Assessing Communication Ability of Children with Angelman Syndrome
Dr. Bryce Reeve from Duke University is working on assessing the communication ability of children with Angelman Syndrome. He aims to develop a parent-reported measure of communication ability in order to evaluate treatment benefit for human clinical trials. The current measures available have limitations, such as lack of psychometric evidence and inability to differentiate between different levels of communication. Dr. Reeve plans to involve parents and experts in the field to gather feedback and develop a new measure that captures expressive, receptive, and pragmatic communication. The measure will undergo quantitative analysis to assess validity and reliability. The participation of parents is crucial in moving this research forward and improving the lives of children with Angelman Syndrome.
In this talk, we will discuss the work being done by Dr. Bryce Reeve and his team at Duke University to assess the communication ability of children with Angelman Syndrome. The goal of this research is to develop a clinical outcome assessment that can be used to measure communication before and after treatments in Angelman Syndrome.
Dr. Bryce Reeve is a professor of population health sciences and pediatrics at Duke University. He is the director of the Center of Health Measurement and is trained in psychometric methods. His research focuses on understanding the impact of diseases and treatments on the lives of patients and caregivers.
Importance of Communication Assessment
Dr. Reeve emphasizes the importance of assessing communication ability in children with Angelman Syndrome. He explains that while many scientists focus on cellular and molecular changes, his team looks at the holistic impact of the disease and its treatments on the lives of the children and their caregivers. This includes evaluating physical, mental, and social aspects of quality of life.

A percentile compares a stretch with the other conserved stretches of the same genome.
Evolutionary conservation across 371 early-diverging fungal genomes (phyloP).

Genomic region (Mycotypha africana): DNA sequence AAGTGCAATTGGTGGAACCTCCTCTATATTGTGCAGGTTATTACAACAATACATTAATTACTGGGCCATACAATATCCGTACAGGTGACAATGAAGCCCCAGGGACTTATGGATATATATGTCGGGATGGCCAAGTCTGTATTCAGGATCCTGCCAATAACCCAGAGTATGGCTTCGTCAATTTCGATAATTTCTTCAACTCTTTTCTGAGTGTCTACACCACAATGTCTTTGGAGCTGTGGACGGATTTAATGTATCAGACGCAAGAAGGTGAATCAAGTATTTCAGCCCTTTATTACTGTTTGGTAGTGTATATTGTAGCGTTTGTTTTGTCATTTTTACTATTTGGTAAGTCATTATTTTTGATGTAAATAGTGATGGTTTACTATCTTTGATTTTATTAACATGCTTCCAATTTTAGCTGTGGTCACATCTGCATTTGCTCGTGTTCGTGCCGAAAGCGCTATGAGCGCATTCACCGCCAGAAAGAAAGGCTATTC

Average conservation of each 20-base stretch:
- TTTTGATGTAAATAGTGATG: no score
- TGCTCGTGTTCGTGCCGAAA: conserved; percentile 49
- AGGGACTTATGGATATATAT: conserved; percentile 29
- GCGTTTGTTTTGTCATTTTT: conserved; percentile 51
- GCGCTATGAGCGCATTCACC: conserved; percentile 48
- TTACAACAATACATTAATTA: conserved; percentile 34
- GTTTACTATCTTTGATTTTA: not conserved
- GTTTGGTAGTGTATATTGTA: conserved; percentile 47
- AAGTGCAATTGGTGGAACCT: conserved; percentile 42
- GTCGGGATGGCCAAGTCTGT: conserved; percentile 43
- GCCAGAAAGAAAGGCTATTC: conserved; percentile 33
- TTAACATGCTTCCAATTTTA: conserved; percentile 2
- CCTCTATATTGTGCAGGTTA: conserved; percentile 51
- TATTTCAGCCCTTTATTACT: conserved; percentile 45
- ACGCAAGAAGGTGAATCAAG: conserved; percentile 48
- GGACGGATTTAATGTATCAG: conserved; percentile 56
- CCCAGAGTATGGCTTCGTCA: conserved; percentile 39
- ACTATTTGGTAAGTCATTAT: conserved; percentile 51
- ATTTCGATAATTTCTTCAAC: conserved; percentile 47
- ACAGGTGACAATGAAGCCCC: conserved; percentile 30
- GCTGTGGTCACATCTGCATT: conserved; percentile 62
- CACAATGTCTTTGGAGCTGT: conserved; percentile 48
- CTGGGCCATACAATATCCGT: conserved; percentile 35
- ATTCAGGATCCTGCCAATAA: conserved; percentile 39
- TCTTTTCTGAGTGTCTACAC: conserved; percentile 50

Patient-Focused Drug Development
Dr. Reeve discusses the concept of patient-focused drug development, where patients and caregivers are actively involved in the research and development process. He highlights the importance of involving parents in identifying the most important questions to address and the outcomes to measure in clinical trials.
Developing a Measure of Communication Ability
Dr. Reeve explains that his team is working to develop a parent-reported measure of communication ability for children with Angelman Syndrome. They have reviewed existing communication measures but have found limitations in terms of validity, reliability, and sensitivity to change. Therefore, they are developing a new measure that captures expressive, receptive, and pragmatic communication abilities.
Involving Parents in the Research
Dr. Reeve emphasizes the importance of involving parents in the research process. His team plans to conduct in-depth individual interviews with parents, clinicians, and speech-language pathologists to gather feedback on the types of communication abilities children with Angelman Syndrome possess. This feedback will inform the development of the measure.
The Research Process
Dr. Reeve outlines the key steps in the research process. These include understanding the concept of communication ability, writing clear and valid questions, conducting cognitive interviews with parents to refine the measure, and then conducting quantitative testing to assess validity and reliability. The team also plans to translate the measure for use in different countries.
Call for Participation
Dr. Reeve concludes by thanking parents for their time and participation in the research. He emphasizes that their involvement is crucial in creating valid and reliable measures that can assess treatment impact on children’s lives and the quality of life of their caregivers.
Assessing communication ability in children with Angelman Syndrome is a crucial step in evaluating treatment benefits. Dr. Bryce Reeve and his team are working diligently to develop a parent-reported measure that captures the diverse communication abilities of these children. Through the involvement of parents, they aim to create a measure that is meaningful and impactful in clinical trials.
- Title: Assessing Communication Ability of Children with Angelman Syndrome
- Author(s): Bryce Reeve
- Author(s)’ affiliation: Duke University School of Medicine
- Publication date: 2019-01-10
- Collection: 2018 FAST Science Summit